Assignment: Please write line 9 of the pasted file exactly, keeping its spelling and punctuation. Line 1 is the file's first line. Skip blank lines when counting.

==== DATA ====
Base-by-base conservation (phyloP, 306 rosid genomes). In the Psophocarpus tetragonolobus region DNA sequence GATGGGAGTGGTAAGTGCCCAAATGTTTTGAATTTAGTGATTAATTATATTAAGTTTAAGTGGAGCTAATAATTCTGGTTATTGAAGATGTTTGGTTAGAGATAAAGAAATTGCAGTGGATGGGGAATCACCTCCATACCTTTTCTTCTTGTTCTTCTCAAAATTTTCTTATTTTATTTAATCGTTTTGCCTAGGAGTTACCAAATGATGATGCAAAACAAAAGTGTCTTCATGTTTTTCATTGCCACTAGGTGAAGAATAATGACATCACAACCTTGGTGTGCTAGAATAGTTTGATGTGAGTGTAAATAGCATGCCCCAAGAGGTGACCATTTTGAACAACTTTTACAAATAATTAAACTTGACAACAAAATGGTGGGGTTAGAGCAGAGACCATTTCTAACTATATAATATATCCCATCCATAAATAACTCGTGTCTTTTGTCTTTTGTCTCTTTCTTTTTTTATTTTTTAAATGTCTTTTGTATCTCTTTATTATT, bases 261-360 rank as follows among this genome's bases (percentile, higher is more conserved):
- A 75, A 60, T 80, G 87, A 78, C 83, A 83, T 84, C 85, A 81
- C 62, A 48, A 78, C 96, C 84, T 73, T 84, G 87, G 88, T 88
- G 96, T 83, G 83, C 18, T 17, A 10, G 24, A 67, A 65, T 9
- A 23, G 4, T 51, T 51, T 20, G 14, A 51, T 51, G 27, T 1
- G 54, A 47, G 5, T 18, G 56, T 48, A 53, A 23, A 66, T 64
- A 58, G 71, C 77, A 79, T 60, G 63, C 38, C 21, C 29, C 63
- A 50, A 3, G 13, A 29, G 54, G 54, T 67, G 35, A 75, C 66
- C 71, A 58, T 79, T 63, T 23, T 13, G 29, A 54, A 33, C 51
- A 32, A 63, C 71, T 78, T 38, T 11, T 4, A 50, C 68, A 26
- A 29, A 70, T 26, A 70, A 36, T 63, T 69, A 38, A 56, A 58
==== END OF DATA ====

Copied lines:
- C 71, A 58, T 79, T 63, T 23, T 13, G 29, A 54, A 33, C 51